efficiency level conceptual meter indicate hundred per cent, isolated on white background

A Happy Manager is a Productive Manager:

The relationship between a board of directors and a community manager is a business relationship. In any good relationship, whether personal or business, there is a reasonable expectation of treatment of all parties involved. Since the manager has been hired by the association’s board of directors, there is an expectation that the manager will show respect to the board members as they are, in essence, the manager’s bosses. Unfortunately, if respect is not reciprocated toward the manager from the board, the business relationship can become weakened.

In a community management scenario, the board members could also be considered the manager’s customers as well as the manager’s bosses. The dual role that the board members hold can cause a bit of a challenge for a manager if the manager feels that the board members are wrong, that they are not acting in a professional manner, or that they are not following the governing documents or the established state guidelines. If the board members are acting out of line, or in other words acting disrespectful, it is certainly difficult to uphold the “customer is always right” attitude.

So what happens, ultimately, when the bosses/customers are not upholding their end of the business relationship bargain and are doing things that ultimately amount to disrespect of the manager and his/her role as the board’s employee? Well, because the manager is a human being, it is likely that the manager will become unhappy. A self-centered board member may not care that the manager is unhappy because, as we all have been taught, the customer is always right. An observant board member will certainly care that the manager is unhappy because, as we all have been taught, you can attract more flies with honey than vinegar.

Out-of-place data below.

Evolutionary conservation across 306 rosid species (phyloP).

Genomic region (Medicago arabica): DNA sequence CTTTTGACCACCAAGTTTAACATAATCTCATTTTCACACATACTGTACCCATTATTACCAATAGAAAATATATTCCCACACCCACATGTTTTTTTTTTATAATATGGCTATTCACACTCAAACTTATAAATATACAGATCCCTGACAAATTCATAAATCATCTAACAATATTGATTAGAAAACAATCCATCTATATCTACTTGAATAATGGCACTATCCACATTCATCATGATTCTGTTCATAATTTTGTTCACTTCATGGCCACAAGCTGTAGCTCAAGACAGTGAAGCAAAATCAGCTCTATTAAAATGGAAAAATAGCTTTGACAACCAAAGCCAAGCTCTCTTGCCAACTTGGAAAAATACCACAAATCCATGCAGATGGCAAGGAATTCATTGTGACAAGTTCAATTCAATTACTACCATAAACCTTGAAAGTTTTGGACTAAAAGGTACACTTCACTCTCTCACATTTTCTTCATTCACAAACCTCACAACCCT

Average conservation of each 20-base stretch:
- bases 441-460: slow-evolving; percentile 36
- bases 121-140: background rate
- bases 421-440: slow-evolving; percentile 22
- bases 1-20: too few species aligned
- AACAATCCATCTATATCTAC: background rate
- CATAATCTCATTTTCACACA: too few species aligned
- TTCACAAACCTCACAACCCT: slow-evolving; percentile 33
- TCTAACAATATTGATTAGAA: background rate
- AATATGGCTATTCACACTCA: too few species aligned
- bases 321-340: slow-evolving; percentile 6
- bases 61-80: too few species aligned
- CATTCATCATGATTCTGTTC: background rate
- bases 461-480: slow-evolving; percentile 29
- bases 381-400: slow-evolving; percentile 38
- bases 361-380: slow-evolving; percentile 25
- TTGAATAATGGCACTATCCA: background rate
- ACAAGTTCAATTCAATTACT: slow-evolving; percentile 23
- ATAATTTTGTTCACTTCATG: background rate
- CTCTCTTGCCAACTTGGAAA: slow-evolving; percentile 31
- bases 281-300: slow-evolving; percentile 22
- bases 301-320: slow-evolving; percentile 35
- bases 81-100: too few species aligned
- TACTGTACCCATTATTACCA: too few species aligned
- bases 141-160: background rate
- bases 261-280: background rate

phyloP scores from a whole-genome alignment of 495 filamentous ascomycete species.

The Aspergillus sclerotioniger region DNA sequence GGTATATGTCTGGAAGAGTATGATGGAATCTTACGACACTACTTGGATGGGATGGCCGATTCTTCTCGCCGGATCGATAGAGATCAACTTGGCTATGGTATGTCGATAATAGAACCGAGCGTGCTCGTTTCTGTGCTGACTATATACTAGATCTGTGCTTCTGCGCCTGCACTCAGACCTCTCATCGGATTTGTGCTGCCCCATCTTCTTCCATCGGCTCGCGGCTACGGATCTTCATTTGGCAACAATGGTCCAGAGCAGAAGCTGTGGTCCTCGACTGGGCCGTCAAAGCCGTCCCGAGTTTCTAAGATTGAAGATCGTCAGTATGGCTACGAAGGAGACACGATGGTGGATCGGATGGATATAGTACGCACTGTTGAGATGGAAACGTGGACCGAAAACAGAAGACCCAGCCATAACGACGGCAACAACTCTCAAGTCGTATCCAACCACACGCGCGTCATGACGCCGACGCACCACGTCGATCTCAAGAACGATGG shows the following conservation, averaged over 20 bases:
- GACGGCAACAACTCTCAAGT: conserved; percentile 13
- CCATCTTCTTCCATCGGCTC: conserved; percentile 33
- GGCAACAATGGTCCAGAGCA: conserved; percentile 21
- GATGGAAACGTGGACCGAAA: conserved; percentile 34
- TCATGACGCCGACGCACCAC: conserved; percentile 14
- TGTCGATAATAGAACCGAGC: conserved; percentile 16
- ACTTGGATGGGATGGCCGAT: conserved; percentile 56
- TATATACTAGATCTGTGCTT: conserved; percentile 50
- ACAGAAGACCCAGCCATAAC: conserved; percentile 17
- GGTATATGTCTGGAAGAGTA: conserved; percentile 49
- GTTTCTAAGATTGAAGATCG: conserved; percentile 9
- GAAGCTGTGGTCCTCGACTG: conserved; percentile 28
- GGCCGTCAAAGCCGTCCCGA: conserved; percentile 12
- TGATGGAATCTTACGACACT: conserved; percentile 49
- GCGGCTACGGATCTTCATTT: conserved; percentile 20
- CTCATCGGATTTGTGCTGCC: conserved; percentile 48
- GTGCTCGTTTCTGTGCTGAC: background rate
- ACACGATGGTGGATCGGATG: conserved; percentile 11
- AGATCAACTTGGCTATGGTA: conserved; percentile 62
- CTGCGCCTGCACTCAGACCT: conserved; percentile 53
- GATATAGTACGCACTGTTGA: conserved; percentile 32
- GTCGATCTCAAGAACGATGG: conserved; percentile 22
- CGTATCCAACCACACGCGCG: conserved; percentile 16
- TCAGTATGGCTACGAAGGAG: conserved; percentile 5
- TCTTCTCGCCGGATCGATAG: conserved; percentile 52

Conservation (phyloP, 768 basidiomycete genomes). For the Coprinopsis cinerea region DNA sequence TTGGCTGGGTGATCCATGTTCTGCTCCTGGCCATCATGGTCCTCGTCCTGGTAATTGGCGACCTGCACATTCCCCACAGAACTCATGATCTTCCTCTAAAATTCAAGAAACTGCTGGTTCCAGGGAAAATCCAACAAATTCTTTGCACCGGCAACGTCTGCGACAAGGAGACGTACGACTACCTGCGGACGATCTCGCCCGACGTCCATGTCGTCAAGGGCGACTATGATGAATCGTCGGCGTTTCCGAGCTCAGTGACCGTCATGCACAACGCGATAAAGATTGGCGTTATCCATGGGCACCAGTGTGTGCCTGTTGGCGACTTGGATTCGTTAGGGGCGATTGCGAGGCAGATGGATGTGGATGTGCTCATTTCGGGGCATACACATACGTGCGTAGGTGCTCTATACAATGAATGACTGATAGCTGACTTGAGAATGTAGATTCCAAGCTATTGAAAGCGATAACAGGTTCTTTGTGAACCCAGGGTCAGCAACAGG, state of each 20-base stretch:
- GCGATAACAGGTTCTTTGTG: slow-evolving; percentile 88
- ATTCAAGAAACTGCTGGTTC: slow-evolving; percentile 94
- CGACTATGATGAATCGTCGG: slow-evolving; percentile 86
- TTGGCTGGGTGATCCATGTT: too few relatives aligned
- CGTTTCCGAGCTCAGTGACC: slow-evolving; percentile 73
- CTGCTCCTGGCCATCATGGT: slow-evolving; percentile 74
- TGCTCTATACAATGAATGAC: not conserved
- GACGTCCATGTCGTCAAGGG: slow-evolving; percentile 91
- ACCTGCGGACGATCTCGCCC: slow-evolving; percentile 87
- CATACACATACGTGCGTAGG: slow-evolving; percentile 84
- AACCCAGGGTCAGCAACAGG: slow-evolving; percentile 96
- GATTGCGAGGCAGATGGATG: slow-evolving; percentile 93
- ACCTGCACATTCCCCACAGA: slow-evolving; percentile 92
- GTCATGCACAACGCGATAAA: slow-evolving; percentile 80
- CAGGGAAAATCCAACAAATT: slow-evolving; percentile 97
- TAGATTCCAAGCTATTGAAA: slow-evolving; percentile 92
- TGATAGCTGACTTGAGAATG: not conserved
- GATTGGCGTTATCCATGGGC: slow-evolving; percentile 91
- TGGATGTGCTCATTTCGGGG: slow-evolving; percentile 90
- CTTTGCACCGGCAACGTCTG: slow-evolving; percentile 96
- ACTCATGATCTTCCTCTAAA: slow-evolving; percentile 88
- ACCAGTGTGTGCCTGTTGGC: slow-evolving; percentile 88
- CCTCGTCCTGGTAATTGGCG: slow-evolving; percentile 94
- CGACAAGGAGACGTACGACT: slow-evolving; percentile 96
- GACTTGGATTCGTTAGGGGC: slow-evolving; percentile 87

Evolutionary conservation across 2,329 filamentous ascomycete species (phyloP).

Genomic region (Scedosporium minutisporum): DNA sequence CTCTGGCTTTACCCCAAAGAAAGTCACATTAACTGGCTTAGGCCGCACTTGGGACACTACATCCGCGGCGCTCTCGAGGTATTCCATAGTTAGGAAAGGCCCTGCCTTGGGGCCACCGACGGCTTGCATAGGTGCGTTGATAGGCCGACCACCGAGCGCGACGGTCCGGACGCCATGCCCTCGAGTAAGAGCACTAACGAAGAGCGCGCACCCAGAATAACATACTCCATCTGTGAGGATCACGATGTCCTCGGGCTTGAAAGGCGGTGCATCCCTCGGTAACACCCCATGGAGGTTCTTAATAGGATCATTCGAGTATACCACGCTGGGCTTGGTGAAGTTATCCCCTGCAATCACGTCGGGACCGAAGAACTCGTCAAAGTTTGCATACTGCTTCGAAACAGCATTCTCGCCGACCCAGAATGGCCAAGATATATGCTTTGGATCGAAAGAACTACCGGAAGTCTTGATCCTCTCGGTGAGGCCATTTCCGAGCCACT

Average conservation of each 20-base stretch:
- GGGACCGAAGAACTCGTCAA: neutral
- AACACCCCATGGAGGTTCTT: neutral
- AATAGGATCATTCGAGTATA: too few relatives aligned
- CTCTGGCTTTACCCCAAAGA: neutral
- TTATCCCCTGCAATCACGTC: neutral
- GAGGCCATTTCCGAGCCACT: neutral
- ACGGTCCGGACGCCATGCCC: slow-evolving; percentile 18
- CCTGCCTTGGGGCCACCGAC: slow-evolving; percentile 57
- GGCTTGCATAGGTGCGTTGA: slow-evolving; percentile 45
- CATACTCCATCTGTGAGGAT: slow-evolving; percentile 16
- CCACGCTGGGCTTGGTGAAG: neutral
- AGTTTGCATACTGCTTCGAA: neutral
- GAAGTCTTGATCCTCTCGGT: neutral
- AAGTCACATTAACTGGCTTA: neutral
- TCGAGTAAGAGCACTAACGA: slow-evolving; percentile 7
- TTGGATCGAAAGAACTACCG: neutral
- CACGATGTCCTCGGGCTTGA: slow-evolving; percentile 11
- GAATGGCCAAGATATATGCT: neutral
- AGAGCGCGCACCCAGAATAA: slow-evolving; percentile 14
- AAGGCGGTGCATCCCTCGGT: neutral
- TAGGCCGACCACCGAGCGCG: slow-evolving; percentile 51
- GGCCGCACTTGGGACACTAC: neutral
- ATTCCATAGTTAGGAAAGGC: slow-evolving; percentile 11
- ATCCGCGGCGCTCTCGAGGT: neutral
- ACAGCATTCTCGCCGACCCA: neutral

No matter how competent the manager is, if he or she is unhappy with the treatment from the board members or the association members, the association is almost certainly going to suffer in some way.

In my years as a community manager, I have been simultaneously happy and unhappy in my career. The great business relationships with boards who show respect for me and for their position help me to feel happiness as a manager, happy that I am capable of doing a fine job, and happy that I am able to work with a great bunch of people to benefit the community. At the same time, I have managed communities where the board members are disrespectful to me or their position as board members. The dissatisfaction that I felt when working with board members like this inspired me to spend less time on that community and sometimes brought out a cold, indifferent side of me as a coping mechanism. On one hand, I wanted to be able to tell the board members where they were going wrong, but on the other hand, the fact that they were comfortable being rude or had no problem disregarding their proper role meant that they probably wouldn’t care to hear my opinion. In short, I am inspired to be a better manager for the communities where the board members treat me with respect and perform their duties properly as board members.

If a board of directors wants to bring out the best in the community manager, they should be sure to remember that the manager may work for them but is still human and has feelings. In addition to treating the manager with kindness and respect, the board members should always know what is expected of them as the elected decision makers and then fulfill those expectations so that the manager is not put into an awkward position due to the board’s failure to perform. Overall, if the manager is happy with how he or she is being treated, there is a much higher likelihood that he or she will be happy to perform above and beyond what is expected.


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